What kind of treatment did you receive? What stage of cancer was it?
Fortunately it was caught very early, but when I was first diagnosed there was a period of time (several weeks) where we had no idea how bad it was. I had started going to the doctor because I’d been feeling unwell for almost a year. So when this diagnosis came up, I immediately went to the worst case scenario. Those first few weeks were really challenging. When you have cervical cancer, step one is an in-person exam where they see if they can feel or see anything. The doctor didn’t see or feel anything so she thought it was early, but the diagnosis is not definitive until you have a hysterectomy. I had to wait about six weeks in between diagnosis and surgery. Six weeks without a definitive stage diagnosis. That was really hard.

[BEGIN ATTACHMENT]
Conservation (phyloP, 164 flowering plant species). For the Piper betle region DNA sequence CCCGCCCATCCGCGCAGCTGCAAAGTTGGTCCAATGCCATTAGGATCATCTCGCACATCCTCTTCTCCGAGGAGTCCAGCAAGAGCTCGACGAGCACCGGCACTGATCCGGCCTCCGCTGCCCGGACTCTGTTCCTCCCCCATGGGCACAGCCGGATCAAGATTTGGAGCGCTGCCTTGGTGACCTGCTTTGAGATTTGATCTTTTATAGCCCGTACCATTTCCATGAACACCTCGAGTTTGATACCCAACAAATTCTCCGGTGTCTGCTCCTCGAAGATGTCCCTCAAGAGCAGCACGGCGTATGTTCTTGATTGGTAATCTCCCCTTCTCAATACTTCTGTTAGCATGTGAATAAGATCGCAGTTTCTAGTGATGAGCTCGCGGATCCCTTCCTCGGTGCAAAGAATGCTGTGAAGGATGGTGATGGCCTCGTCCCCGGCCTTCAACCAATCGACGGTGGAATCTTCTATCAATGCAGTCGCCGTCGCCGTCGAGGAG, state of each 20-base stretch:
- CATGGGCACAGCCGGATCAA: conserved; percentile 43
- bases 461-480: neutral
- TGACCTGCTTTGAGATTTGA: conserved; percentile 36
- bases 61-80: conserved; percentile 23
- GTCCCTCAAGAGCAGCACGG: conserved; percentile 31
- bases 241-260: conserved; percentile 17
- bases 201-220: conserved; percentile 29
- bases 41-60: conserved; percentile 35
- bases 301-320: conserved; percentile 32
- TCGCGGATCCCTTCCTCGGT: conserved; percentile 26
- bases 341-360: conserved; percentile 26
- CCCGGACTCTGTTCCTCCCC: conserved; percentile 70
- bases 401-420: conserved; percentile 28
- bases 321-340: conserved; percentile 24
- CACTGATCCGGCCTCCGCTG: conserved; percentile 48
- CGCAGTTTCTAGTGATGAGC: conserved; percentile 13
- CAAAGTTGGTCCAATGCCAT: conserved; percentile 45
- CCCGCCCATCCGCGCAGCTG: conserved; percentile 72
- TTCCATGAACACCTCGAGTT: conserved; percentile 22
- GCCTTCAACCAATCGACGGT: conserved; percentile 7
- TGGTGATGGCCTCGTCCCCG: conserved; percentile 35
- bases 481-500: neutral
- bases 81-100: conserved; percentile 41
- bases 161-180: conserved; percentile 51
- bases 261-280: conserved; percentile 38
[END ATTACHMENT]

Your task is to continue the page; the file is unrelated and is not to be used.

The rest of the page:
The next step is an examination by your oncologist. The oncologist does a procedure called a LEEP where they take about half of your cervix. It’s a quick little procedure that you’re fully awake for, and my doctor hoped that since it was at an early stage, they’d remove the cancer with the LEEP. Unfortunately, after the procedure, there were some differing opinions among the pathologists in Regina about whether they’d gotten it all and they decided to send the LEEP results for a second opinion. When the second opinion came back, they found they hadn’t gotten all of the cancer. That was obviously more scary news because there’s just so much you don’t know. The next step was a hysterectomy. My doctors gave me an option: “Do you want to keep your ovaries, or do you want us to take them?” My initial reaction was “take it all.” But, honestly I had great advice from a family member who is a physician, and one of my friends (a gynecological pathologist) who was able to send me a lot of information and say, “New information has come out, Rachel. There is a very small chance that this has invaded your ovaries at this stage, and there are more risks of taking your ovaries.” So that was a big decision to take or leave my ovaries. My surgeon seemed more on the side of taking it all out. And of course you want to take your surgeon’s guidance, but because we had that second opinion, I had the time to make the decision to keep my ovaries. That’s a big deal, especially for bone and heart health. So again, I feel fortunate to have had those conversations and perspectives. The pathologists disagreeing on my report and sending it for a second opinion meant my surgery was delayed a month. That month gave us the time and information I needed to make an educated decision about whether or not to keep my ovaries. Throughout my experience I learned you really have to challenge the process and ask questions and get perspectives from other medical professionals. Don't take your diagnosis, prognosis or treatment at face value without asking a lot of questions and seeking a second opinion. Every patient has the right to ask for a second opinion whether your doctors think you need one or not.